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A high intake in fiber from a variety of sources can help prevent a lot of health issues. However, did you know that the majority of people consume only half of the recommended fiber intake? Read this article to find out how you can optimize your fiber intake!
Dietary fibers are the carbohydrates of the edible parts of plants that are neither digested nor absorbed in the small intestine. They are found in plant-based foods, that is to say vegetables, fruits, whole grains, nuts, seeds and legumes.
A high intake in dietary fiber has many health benefits, including the following:
Fibers can be classified according to different characteristics such as their length, viscosity and solubility. Depending on their unique characteristics, fibers have a tons of beneficial effects.
Prebiotics are fermentable carbohydrates that are beneficial for the microbiota and health by selectively promoting the growth of good probiotic bacteria.
Resistant starches are a type of long-chain fiber that is fermentable, can act as a prebiotic to feed the good bacteria in the gut and provide health benefits. They are found in whole grains, seeds, legumes, un-ripe bananas, corn and some starchy foods which are cooked and then cooled (such as potatoes, oatmeal, pasta and rice).
Insoluble fibers include cellulose and methylcellulose. They are found in wheat bran and residue-rich foods such as nuts as well as fruit and vegetable peels. They help regulate the intestinal transit by speeding up the passage of food through the intestine. They act like sponges in the intestine by absorbing water and thus increasing the volume of stool, which helps to regulate intestinal function.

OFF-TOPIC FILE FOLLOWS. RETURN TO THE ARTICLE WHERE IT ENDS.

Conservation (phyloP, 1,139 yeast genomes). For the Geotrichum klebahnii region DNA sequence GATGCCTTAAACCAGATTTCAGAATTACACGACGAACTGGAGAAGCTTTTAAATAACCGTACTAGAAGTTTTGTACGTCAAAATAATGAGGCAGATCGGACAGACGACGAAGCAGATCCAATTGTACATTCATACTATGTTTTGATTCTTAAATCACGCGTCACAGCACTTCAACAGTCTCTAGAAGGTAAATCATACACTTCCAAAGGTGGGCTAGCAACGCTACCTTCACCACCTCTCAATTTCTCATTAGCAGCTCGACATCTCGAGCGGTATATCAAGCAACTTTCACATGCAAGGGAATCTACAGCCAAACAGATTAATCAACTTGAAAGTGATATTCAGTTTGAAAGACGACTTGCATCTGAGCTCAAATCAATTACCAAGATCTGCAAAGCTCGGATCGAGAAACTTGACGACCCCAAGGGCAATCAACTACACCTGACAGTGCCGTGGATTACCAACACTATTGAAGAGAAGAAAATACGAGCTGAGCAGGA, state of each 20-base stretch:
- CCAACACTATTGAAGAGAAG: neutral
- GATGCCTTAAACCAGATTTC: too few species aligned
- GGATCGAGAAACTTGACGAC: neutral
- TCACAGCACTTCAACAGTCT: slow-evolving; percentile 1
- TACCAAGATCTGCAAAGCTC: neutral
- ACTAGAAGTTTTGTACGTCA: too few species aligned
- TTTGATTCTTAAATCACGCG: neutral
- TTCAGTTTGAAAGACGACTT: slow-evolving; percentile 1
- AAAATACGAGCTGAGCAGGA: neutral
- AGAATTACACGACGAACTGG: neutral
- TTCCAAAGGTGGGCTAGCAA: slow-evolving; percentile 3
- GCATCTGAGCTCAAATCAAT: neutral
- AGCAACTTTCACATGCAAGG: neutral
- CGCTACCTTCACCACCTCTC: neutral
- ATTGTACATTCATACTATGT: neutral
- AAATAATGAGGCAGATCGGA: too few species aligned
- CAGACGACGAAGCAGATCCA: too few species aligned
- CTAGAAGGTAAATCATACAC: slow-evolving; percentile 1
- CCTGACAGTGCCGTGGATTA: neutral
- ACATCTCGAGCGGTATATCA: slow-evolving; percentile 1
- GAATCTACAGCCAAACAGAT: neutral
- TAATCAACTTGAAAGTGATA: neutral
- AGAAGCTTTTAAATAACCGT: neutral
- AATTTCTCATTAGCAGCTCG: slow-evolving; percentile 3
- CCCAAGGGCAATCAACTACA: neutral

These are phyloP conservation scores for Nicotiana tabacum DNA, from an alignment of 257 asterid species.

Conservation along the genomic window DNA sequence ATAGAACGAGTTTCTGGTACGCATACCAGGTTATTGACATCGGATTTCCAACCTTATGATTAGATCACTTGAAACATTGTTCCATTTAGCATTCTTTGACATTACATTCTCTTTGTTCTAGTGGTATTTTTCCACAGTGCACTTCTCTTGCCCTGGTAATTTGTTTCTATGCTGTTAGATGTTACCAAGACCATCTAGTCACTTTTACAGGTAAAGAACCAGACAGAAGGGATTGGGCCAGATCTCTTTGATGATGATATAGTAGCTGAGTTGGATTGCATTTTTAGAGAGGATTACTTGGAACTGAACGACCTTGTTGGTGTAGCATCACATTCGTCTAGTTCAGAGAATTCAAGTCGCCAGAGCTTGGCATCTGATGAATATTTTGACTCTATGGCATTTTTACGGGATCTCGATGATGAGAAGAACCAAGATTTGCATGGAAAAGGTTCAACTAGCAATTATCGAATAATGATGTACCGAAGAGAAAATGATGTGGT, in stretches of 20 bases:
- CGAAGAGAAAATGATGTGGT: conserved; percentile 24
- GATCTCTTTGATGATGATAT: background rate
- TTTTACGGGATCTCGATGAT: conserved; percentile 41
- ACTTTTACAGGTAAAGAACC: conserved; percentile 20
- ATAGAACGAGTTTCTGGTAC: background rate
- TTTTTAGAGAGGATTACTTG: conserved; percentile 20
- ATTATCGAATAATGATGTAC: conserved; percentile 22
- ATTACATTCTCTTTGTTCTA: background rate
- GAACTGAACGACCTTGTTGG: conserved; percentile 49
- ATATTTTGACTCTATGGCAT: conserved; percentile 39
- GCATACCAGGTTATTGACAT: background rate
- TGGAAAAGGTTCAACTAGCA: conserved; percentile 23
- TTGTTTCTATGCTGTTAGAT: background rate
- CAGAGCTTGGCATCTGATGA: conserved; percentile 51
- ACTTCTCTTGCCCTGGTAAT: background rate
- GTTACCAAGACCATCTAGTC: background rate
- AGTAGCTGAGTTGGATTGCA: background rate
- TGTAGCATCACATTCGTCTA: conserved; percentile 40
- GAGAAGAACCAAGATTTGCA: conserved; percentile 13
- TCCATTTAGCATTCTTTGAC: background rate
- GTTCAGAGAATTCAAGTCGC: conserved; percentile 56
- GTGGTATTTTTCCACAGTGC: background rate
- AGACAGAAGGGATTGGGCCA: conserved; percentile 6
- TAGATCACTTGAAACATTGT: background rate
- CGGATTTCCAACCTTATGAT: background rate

Soluble fibers include pectin, guar gum, resistant starches and psyllium. They are found in foods such as oats and oat bran, barley, quinoa, flax and chia seeds, fruits rich in pectin (apples, oranges, grapefruits, peaches, pears, mangos, strawberries, raspberries, etc.), certain vegetables (sweet potatoes, peas, broccoli, brussels sprouts, green beans, carrots, etc.) as well as certain legumes. Soluble fibers form a gel when mixed with water, which can help improve stool consistency, lower blood cholesterol and slow down carbohydrate absorption. They act as prebiotics by fermenting in the colon to feed the good probiotic bacteria.
There are also dietary fibers called “new fibers” which are manufactured ingredients, extracted from natural sources or from synthetic production, so as to create sources of dietary fiber. These include inulin (extracted from chicory or Jerusalem artichoke roots), oat hull fiber (extracted from the oat grain envelope) and polydextrose (synthetic fiber, manufactured by industry). They are added to various processed foods in order to improve their nutritional value. However, it would appear that not all new fibers that are added to foods have the same benefits as naturally present fiber. While they may act beneficially as prebiotics and on intestinal regularity, they do not seem to offer benefits on blood glucose control, satiety and lowering blood cholesterol.